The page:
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Australia housing market revival to continue into 2020: poll
AUSTRALIA'S housing market revival will carry on into 2020 thanks to a series of interest rate cuts from the Reserve Bank of Australia (RBA) this year and another expected next year, according to a Reuters poll of property market analysts.
Respondents were, however, sceptical about how long the rebound would last, with most saying it would only be a year before the rate of house price inflation cooled off again.
The latest Reuters poll of 13 property analysts taken on Nov 6-20 showed that average home prices would rise 5 per cent nationally next year, nearly double the rate predicted just three months ago, and then slowing to 4.5 per cent in 2021.
Six of 10 analysts who answered an additional question said that further interest rate cuts to the record-low 0.75 per cent benchmark cash rate after three RBA cuts already this year would stimulate Australia's housing market activity and prices significantly.
"How the story has changed. Six months ago, the key debate among many Australian housing market observers was how much further prices could fall," noted Paul Bloxham, chief economist at HSBC in Sydney. "We expect housing prices to continue to rise in 2020, underpinned by mortgage rates, which are likely to stay low for a considerable period of time."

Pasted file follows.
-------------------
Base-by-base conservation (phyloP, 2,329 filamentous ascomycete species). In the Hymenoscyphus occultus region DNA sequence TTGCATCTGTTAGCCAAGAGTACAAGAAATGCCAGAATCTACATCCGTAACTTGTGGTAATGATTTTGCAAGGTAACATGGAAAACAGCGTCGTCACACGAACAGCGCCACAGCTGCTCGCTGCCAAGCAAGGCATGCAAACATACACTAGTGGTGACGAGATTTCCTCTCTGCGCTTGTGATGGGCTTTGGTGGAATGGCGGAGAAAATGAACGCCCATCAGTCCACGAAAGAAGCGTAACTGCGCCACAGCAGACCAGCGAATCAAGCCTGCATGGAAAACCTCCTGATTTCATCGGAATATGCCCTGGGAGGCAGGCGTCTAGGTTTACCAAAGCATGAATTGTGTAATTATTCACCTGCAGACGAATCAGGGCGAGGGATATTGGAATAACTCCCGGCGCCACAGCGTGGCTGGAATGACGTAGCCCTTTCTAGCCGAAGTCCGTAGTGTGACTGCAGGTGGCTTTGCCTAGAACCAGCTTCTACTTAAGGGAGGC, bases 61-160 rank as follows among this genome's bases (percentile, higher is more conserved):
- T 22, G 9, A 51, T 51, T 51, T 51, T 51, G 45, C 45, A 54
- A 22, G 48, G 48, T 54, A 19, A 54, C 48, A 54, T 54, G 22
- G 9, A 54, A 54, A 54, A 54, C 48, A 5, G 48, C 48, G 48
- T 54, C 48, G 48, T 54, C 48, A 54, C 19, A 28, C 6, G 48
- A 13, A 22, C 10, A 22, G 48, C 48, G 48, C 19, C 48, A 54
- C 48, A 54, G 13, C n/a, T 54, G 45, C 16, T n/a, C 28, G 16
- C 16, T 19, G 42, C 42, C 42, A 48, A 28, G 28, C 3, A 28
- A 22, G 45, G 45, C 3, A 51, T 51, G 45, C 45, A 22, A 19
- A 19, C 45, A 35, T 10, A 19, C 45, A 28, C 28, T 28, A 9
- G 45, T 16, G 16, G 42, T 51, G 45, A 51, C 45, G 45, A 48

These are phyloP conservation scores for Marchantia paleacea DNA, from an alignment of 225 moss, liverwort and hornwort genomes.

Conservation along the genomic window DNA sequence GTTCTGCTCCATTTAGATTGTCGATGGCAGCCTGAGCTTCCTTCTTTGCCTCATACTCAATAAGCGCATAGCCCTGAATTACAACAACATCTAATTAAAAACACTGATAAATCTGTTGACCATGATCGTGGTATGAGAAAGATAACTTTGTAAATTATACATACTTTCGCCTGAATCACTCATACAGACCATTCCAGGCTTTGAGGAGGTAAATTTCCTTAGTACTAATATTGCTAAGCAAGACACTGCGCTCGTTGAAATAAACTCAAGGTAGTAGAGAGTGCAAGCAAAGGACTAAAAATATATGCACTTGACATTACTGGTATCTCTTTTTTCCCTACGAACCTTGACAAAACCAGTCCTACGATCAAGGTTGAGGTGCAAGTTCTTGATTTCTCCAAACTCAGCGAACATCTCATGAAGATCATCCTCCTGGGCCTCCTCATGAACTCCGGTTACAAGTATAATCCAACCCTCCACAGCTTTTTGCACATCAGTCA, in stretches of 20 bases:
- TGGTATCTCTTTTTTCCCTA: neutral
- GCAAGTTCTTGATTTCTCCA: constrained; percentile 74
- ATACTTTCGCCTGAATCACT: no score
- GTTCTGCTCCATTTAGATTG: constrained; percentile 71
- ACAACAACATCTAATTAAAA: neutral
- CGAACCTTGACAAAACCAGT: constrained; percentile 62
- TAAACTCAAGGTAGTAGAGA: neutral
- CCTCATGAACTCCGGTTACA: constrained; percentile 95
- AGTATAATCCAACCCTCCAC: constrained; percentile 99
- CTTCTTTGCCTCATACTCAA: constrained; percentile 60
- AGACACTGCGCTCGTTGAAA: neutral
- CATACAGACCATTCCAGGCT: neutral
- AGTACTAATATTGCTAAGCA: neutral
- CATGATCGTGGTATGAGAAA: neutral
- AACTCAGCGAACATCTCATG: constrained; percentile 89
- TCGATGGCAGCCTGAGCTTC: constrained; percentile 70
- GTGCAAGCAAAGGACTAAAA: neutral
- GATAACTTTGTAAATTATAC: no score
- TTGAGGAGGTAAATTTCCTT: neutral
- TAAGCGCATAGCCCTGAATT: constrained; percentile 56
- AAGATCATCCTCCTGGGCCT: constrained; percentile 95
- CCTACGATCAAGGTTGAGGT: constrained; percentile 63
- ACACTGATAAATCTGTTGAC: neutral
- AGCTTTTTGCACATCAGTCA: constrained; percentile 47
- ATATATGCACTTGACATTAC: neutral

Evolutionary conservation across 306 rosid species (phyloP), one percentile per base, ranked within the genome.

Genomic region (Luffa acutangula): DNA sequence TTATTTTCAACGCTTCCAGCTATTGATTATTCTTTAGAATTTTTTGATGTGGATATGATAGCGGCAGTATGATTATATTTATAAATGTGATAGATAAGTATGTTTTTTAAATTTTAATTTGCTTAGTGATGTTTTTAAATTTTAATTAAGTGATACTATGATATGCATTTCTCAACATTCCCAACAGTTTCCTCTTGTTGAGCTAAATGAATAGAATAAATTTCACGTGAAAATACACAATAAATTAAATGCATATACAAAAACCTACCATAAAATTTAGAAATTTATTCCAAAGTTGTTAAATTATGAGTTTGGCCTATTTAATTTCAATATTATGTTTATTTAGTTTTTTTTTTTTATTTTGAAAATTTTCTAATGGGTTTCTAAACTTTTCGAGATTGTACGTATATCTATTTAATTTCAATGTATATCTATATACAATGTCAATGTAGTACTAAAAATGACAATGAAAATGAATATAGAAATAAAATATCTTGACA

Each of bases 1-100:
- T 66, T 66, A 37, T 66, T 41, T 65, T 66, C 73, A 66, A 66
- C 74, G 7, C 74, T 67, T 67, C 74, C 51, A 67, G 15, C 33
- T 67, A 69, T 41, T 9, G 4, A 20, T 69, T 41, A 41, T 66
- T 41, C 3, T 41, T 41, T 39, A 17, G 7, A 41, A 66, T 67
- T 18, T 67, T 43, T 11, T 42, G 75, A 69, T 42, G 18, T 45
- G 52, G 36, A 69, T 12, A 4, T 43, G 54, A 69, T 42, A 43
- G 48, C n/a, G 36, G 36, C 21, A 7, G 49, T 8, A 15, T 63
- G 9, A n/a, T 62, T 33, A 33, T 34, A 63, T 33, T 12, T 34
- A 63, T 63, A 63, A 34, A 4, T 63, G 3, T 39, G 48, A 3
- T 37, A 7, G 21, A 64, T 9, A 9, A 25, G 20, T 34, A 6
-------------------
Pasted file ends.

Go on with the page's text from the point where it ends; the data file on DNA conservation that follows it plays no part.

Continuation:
The RBA is expected to ease once more in 2020 in its bid to boost a slowing economy that has marked nearly three decades of uninterrupted expansion.
All but one respondent in the latest poll said that Australia's housing market activity is more likely to rebound over the coming 12 months than decline again.
"Households have responded strongly to regulatory easing and rate cuts. Strong pricing growth, particularly in Sydney and Melbourne, is likely over the next year," noted ANZ economist Adelaide Timbrell.
A regional breakdown of the poll data showed that Sydney and Melbourne - Australia's two most populous cities which contribute about 43 per cent to the country's gross domestic product - would lead property price growth in 2020.
House prices in Sydney and Melbourne were forecast to rise 7.7 per cent and 7.4 per cent in 2020, respectively. In Brisbane and Adelaide, they were expected to rise 2-3 per cent next year and in 2021.
But analysts were sceptical about how long the sudden revival in Australia's property market would last, particularly given that the broader economy is still not showing many signs of improvement.
Australia's wage price index rose 0.5 per cent in the third quarter and consumer sentiment held below average in November, suggesting that recent monetary policy stimulus has failed to spur household demand.
In another poll taken last month, economists forecast the Australia economic growth to slow to 1.9 per cent this year, the weakest rate since the 1990-1991 recession, followed by 2.5 per cent in 2020 and 2021.
"A strong rebound in household consumption will remain elusive, given that the outlook is for income growth to remain subdued in the coming quarters," noted Katrina Ell, an economist at Moody's Analytics. REUTERS